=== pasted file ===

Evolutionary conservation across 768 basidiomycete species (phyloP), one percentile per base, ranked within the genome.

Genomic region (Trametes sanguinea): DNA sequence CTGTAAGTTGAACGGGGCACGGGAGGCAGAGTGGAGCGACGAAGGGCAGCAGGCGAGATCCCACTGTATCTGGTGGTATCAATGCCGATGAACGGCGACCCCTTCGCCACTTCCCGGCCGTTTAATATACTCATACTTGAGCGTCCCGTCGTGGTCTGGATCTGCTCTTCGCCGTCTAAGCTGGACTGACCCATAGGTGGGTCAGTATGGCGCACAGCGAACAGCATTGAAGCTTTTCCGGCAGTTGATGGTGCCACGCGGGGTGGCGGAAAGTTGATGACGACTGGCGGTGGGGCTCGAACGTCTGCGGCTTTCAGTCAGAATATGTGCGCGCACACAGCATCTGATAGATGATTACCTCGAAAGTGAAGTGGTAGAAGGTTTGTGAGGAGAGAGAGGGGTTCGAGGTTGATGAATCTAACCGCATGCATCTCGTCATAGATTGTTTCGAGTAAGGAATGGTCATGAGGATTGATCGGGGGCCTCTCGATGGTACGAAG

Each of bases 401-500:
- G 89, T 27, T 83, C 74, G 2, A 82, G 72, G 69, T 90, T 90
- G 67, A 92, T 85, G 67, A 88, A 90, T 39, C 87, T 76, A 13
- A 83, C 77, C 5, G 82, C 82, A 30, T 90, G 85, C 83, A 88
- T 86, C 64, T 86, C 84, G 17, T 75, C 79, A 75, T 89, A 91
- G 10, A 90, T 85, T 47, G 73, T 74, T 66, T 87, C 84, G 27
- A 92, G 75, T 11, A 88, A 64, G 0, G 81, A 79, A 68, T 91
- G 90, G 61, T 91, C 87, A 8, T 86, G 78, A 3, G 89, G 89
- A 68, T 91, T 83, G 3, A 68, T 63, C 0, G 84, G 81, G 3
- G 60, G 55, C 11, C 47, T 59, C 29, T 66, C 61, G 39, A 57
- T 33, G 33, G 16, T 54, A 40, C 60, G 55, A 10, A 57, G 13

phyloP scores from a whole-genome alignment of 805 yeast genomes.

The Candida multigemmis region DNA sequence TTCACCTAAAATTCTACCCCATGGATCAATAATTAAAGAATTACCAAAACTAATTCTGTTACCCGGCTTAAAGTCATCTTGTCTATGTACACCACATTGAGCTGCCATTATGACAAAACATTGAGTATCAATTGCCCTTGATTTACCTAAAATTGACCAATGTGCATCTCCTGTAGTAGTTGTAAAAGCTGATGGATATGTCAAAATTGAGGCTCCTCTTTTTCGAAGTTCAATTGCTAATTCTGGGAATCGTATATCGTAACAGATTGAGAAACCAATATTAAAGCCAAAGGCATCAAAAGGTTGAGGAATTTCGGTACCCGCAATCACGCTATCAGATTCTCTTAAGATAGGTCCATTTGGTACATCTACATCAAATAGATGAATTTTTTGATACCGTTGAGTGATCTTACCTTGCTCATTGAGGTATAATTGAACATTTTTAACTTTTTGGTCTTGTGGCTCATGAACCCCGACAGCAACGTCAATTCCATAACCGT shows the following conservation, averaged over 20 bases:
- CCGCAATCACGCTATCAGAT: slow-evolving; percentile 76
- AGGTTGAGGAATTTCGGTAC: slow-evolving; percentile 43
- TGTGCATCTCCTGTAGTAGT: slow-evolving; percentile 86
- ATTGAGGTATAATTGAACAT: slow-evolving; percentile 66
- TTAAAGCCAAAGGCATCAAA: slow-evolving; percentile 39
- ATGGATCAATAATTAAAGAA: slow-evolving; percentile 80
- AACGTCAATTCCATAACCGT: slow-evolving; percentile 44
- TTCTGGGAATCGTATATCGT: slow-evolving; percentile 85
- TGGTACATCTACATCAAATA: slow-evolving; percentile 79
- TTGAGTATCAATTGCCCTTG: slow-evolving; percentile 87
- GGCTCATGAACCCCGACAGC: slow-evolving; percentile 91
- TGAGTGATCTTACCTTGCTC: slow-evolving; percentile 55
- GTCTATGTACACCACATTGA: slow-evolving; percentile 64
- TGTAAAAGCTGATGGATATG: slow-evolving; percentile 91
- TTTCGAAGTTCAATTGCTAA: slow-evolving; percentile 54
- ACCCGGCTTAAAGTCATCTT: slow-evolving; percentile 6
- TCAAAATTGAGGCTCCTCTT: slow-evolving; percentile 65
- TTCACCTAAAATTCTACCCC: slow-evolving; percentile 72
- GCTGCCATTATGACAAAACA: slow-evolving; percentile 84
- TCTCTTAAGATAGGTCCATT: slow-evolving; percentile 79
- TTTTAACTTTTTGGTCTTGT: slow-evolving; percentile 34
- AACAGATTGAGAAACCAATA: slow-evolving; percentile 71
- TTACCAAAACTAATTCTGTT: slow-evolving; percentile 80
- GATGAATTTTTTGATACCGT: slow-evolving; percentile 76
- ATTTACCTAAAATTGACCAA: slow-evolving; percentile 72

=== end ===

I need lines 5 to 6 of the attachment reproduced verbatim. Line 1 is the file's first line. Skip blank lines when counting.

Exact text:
- G 67, A 92, T 85, G 67, A 88, A 90, T 39, C 87, T 76, A 13
- A 83, C 77, C 5, G 82, C 82, A 30, T 90, G 85, C 83, A 88